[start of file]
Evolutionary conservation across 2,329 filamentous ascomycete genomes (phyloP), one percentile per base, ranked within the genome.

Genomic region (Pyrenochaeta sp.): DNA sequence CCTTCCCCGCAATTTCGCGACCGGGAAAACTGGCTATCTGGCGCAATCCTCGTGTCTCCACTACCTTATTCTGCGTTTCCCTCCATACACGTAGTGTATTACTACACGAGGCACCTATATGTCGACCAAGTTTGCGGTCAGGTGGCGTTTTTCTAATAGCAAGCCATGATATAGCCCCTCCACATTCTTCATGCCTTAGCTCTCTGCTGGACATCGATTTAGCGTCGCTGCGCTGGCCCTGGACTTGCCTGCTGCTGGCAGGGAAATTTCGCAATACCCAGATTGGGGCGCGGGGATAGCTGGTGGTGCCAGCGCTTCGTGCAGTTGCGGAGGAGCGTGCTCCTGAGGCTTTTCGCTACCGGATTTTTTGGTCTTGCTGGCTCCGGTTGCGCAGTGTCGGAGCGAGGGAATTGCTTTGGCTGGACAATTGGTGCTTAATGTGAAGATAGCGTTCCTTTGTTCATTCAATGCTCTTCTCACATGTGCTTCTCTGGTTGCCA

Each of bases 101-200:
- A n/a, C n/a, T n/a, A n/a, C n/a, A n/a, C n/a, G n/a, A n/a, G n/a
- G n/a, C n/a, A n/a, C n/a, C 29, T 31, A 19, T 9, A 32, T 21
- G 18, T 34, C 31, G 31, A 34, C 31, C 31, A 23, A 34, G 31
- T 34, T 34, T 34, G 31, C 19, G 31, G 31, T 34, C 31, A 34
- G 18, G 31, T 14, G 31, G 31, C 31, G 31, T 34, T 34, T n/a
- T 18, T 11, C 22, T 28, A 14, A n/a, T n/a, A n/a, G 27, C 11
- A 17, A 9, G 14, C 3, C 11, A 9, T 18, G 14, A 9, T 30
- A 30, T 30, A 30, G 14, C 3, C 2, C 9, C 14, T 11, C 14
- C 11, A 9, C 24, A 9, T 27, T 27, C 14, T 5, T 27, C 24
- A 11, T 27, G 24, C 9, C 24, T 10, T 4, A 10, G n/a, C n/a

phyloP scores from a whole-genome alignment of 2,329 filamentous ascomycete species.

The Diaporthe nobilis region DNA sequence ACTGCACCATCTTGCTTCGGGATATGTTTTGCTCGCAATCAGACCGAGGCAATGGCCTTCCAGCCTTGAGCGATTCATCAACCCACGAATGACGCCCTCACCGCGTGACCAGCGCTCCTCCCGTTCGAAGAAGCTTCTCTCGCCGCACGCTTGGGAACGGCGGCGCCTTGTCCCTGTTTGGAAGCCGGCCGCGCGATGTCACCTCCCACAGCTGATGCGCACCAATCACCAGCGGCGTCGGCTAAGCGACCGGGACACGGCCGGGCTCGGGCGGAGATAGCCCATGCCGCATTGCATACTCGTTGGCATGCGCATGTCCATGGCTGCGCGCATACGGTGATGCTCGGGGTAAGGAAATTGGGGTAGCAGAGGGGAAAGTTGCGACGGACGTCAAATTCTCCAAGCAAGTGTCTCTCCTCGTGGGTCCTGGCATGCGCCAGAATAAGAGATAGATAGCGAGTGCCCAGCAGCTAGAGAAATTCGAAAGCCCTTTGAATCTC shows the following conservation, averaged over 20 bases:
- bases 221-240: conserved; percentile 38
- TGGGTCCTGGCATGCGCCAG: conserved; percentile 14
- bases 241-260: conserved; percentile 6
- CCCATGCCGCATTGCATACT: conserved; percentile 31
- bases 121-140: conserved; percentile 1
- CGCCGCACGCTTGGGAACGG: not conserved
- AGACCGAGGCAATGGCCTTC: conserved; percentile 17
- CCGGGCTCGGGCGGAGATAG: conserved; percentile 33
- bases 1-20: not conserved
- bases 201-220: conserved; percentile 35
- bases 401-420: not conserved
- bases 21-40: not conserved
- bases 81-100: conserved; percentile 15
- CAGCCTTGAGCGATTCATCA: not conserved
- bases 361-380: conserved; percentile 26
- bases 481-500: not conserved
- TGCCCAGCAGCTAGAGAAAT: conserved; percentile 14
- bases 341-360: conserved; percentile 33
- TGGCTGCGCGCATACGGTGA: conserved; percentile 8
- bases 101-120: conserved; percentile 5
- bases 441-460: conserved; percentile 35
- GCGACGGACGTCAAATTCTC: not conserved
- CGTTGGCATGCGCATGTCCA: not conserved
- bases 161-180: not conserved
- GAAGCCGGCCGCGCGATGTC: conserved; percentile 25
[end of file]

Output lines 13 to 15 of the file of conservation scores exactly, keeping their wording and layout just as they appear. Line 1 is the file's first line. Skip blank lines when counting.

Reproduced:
- A 11, T 27, G 24, C 9, C 24, T 10, T 4, A 10, G n/a, C n/a

phyloP scores from a whole-genome alignment of 2,329 filamentous ascomycete species.

The Diaporthe nobilis region DNA sequence ACTGCACCATCTTGCTTCGGGATATGTTTTGCTCGCAATCAGACCGAGGCAATGGCCTTCCAGCCTTGAGCGATTCATCAACCCACGAATGACGCCCTCACCGCGTGACCAGCGCTCCTCCCGTTCGAAGAAGCTTCTCTCGCCGCACGCTTGGGAACGGCGGCGCCTTGTCCCTGTTTGGAAGCCGGCCGCGCGATGTCACCTCCCACAGCTGATGCGCACCAATCACCAGCGGCGTCGGCTAAGCGACCGGGACACGGCCGGGCTCGGGCGGAGATAGCCCATGCCGCATTGCATACTCGTTGGCATGCGCATGTCCATGGCTGCGCGCATACGGTGATGCTCGGGGTAAGGAAATTGGGGTAGCAGAGGGGAAAGTTGCGACGGACGTCAAATTCTCCAAGCAAGTGTCTCTCCTCGTGGGTCCTGGCATGCGCCAGAATAAGAGATAGATAGCGAGTGCCCAGCAGCTAGAGAAATTCGAAAGCCCTTTGAATCTC shows the following conservation, averaged over 20 bases: